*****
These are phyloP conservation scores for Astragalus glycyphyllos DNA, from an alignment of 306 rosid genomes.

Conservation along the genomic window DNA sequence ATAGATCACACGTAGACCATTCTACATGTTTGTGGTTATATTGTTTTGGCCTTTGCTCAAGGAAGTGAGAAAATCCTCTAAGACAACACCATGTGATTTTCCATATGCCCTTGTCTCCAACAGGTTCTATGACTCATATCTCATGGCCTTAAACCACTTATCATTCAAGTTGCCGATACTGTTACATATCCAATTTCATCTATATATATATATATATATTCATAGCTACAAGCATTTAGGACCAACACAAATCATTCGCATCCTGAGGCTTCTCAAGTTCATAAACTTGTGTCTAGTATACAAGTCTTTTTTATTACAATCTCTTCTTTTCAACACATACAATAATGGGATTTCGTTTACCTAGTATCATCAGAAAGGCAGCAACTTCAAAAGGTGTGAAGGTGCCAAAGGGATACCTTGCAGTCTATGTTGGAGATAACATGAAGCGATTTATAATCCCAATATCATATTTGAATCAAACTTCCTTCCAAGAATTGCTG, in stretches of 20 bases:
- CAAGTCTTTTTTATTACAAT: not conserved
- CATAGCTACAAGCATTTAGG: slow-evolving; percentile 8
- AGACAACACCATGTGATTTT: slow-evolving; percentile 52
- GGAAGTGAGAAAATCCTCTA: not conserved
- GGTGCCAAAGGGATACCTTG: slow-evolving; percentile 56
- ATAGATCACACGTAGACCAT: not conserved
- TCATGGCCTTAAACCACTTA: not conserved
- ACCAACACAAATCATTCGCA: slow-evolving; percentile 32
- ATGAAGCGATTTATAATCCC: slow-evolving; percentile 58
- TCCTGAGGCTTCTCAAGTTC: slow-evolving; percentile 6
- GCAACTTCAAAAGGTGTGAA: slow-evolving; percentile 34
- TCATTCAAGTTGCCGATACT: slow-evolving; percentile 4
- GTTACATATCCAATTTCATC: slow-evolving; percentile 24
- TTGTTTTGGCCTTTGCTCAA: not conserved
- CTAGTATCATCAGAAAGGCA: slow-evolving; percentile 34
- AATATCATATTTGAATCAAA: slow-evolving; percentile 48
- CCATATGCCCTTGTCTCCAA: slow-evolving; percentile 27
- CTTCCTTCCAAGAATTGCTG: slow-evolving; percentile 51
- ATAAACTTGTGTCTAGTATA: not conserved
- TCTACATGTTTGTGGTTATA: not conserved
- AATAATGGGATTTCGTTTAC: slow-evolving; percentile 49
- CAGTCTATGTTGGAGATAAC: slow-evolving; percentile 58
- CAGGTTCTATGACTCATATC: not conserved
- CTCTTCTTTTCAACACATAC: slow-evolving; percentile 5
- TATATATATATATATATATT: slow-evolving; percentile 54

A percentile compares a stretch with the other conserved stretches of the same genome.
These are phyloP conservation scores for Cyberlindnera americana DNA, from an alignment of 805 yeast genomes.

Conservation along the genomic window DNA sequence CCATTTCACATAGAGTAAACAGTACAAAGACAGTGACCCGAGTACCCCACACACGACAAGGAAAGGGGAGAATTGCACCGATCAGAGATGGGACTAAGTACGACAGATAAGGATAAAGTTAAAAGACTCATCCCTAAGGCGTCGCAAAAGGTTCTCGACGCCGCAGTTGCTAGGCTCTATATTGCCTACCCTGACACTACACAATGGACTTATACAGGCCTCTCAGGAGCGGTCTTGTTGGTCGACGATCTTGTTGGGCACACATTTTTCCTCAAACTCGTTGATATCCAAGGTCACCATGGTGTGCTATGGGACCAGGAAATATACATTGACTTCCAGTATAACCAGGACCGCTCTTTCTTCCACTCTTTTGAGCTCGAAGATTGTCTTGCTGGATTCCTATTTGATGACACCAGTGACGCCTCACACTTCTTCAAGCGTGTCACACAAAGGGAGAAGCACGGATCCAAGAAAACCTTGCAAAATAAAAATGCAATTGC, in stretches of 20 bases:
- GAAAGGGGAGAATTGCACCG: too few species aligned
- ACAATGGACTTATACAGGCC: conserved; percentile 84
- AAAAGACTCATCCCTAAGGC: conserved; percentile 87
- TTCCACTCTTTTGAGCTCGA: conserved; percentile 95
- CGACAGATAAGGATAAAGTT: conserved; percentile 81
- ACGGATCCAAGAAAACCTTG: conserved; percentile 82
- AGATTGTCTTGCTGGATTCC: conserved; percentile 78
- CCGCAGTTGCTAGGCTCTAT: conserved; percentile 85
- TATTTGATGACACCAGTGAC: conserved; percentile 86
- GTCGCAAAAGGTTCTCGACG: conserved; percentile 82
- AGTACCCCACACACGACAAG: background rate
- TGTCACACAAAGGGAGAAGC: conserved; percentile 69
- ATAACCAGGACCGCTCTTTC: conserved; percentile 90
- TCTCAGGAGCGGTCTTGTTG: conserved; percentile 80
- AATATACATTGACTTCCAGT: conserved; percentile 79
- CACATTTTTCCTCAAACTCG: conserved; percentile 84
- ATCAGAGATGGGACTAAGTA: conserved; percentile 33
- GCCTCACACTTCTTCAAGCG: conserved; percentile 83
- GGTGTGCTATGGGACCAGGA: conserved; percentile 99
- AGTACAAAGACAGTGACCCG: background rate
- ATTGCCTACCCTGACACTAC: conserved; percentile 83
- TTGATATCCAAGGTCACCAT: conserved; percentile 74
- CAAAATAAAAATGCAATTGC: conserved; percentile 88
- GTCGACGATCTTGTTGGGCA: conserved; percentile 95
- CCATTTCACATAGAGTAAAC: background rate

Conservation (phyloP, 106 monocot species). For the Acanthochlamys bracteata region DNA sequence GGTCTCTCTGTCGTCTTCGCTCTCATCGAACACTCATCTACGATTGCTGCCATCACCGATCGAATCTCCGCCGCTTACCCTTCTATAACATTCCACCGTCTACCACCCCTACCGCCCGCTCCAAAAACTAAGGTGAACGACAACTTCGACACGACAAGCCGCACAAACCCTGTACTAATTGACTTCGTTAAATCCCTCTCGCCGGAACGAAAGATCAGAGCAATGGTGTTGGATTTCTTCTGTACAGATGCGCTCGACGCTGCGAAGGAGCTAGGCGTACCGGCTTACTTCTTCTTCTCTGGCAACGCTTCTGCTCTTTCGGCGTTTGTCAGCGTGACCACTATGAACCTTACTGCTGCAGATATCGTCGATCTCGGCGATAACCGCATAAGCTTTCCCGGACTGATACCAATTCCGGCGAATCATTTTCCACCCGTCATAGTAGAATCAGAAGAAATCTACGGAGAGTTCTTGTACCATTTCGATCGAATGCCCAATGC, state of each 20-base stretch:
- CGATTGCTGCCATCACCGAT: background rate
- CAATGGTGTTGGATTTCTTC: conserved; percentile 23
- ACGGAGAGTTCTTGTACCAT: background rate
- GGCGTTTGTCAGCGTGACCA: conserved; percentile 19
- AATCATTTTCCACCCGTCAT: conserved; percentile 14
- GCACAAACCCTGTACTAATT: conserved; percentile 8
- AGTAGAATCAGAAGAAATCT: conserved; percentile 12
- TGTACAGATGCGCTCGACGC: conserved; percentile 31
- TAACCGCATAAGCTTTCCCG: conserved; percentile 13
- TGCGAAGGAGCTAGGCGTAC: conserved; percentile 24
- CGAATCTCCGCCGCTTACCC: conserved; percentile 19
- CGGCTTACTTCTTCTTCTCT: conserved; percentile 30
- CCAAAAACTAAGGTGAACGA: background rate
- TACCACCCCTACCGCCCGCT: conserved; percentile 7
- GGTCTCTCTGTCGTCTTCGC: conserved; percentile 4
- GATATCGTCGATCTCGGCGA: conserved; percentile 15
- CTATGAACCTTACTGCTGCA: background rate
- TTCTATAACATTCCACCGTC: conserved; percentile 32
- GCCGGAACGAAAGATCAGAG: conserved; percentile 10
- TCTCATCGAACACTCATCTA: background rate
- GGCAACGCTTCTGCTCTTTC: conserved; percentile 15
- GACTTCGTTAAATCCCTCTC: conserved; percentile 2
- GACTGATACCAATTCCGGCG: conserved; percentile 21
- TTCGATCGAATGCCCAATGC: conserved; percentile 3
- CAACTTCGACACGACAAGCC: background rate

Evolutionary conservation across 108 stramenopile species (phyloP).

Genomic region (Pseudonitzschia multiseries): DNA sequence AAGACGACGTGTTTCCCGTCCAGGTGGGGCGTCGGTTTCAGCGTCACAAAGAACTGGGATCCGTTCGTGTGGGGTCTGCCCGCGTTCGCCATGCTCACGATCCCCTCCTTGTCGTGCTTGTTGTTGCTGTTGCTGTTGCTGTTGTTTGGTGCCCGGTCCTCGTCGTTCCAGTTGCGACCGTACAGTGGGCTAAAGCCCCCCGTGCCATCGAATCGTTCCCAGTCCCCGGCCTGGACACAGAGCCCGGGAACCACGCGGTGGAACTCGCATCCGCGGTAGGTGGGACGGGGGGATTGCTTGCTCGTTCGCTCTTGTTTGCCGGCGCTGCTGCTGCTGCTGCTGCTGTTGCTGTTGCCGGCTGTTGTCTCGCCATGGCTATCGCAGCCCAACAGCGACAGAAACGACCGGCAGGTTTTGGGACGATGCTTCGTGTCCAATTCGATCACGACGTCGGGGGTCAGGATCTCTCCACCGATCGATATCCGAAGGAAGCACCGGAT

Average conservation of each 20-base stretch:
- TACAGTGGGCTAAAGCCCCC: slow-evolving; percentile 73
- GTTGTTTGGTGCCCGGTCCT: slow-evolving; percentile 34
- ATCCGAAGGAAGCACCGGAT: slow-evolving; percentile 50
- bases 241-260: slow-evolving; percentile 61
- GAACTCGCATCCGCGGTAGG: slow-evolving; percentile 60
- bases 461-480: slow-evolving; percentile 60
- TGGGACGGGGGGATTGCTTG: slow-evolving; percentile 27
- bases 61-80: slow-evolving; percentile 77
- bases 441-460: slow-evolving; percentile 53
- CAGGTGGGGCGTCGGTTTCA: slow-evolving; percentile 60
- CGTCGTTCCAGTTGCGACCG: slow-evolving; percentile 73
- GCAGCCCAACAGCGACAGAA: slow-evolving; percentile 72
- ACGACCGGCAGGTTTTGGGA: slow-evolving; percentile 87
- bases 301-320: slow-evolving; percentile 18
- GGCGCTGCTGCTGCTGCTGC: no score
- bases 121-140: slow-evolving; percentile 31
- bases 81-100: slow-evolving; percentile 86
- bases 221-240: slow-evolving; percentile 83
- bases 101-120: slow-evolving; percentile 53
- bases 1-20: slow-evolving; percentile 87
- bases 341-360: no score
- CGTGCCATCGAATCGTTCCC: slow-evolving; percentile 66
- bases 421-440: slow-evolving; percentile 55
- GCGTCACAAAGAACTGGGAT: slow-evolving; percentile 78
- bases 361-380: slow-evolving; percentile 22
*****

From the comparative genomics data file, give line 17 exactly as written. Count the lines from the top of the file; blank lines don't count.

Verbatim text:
- CTAGTATCATCAGAAAGGCA: slow-evolving; percentile 34